By evoking your body’s built-in relaxation response you can change the expression of your genes for the better, including in areas related to energy metabolism, mitochondrial function, insulin secretion, the inflammatory response and stress-related pathways.18

Slow breathing also reduces blood pressure and enhances baroreflex sensitivity, a mechanism to control blood pressure via heart rate, in people with high blood pressure.19 The finding was so strong that researchers suggested slow breathing “appear[s] potentially beneficial in the management of hypertension.”20

Which Breathing Techniques Are Best?

It’s possible to incorporate a variety of beneficial breathing techniques into your day to propel yourself toward optimal health — healthy blood pressure levels included. One of the most basic breathing techniques is to make sure you’re always breathing through your nose. Mouth breathing tends to promote hyperventilation, which decreases tissue oxygenation.

Mouth breathing also results in diminished levels of CO2 in your body and a decreased ability to filter toxic pollutants from the air. Mouth breathing can also elevate your heart rate and blood pressure, sometimes resulting in fatigue and dizziness.21

The Buteyko Breathing Method is one way to reverse health problems associated with improper breathing, the most common of which include over-breathing and mouth breathing. When you stop mouth breathing and learn to bring your breathing volume toward normal, you have better oxygenation of your tissues and organs. The Buteyko Breathing Method allows you to retain and gently accumulate CO2, which calms breathing and reduces anxiety:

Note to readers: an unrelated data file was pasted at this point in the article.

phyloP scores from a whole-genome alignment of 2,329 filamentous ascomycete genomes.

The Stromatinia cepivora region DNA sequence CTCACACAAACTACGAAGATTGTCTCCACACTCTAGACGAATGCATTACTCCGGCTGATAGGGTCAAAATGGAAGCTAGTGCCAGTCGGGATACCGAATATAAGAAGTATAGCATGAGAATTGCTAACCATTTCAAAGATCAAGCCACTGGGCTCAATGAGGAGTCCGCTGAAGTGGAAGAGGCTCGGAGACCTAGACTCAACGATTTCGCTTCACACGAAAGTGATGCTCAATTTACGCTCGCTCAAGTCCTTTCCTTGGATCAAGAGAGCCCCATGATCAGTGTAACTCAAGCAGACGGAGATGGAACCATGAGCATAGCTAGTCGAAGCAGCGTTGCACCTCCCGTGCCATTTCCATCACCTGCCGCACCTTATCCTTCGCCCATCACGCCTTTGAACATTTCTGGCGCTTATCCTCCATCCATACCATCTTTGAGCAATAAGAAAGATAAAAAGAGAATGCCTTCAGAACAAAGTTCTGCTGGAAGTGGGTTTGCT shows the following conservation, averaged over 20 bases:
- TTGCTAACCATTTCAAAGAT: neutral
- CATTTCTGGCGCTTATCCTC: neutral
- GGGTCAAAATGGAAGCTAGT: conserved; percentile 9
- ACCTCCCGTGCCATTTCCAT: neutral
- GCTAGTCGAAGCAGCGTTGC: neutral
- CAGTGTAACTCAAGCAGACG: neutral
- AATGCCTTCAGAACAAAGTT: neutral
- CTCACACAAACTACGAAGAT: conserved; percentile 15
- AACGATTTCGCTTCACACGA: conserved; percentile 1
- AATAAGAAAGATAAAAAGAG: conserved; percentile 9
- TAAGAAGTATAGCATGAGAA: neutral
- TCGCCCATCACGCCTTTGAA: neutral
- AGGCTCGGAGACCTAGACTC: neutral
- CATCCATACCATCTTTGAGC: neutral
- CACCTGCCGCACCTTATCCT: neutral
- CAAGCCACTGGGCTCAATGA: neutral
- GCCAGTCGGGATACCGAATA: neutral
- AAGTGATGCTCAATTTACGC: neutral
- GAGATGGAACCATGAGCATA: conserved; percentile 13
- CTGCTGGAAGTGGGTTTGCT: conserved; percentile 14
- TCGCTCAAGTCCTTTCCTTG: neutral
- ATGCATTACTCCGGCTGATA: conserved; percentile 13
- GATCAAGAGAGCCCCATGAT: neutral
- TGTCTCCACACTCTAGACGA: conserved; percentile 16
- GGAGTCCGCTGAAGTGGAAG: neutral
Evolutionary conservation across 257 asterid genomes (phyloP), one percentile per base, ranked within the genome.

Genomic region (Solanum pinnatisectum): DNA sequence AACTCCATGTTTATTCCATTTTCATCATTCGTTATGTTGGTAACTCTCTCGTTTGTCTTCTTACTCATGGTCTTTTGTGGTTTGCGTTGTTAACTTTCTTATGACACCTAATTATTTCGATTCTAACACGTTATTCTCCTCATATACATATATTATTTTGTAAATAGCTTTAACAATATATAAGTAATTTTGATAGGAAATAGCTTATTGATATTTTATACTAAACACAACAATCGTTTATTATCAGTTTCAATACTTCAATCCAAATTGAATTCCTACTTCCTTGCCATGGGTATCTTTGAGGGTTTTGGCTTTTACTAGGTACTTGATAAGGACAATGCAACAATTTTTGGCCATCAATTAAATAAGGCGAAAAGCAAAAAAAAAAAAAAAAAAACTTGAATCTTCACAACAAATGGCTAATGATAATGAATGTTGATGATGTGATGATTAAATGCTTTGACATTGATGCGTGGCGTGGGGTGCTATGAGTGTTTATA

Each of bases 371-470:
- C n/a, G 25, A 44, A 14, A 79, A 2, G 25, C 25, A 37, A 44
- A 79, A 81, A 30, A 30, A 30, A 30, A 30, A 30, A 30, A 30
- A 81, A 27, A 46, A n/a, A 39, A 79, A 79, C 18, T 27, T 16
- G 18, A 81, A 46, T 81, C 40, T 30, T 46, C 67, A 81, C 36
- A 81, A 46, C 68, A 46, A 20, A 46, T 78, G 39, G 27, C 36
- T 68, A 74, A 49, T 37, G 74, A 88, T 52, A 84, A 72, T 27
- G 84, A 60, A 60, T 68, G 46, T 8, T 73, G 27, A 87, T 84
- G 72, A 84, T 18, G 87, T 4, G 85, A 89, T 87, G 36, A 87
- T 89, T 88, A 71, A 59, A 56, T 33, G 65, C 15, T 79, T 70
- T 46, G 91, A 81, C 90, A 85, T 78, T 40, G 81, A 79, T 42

1. Take a small breath into your nose, followed by a small breath out

  2. Hold your nose for five seconds in order to hold your breath, and then release your nose to resume breathing

  3. Breathe normally for 10 seconds

  4. Repeat the sequence

Box breathing is another form of breath control that triggers the parasympathetic nervous system to help manage stress. This technique, also called square breathing or four-square breathing, is used by Navy SEALS to help reduce stress in high-pressure situations.

It involves nose breathing to slow over-breathing and raise CO2 levels to balance oxygenation. To begin practicing box breathing, get in a quiet place where you can concentrate and maintain good posture. Work up to using the technique for five-minute increments:22

  • Step 1 — Begin by exhaling the air out of your lungs to a slow count of four. Some recommend exhaling through your mouth, others through your nose.

  • Step 2 — Hold your breath for a slow count of four.

  • Step 3 — Inhale slowly to a slow count of four through your nose, keeping your back straight and breathing through your abdomen so your shoulders do not rise.

  • Step 4 — Hold your breath for a slow count of four and return to step 1.

You can also experiment with other forms of controlled breathing to see if it makes a difference for you. Here are several examples of yogic breathing compiled by the Journal of Ayurveda and Integrative Medicine:23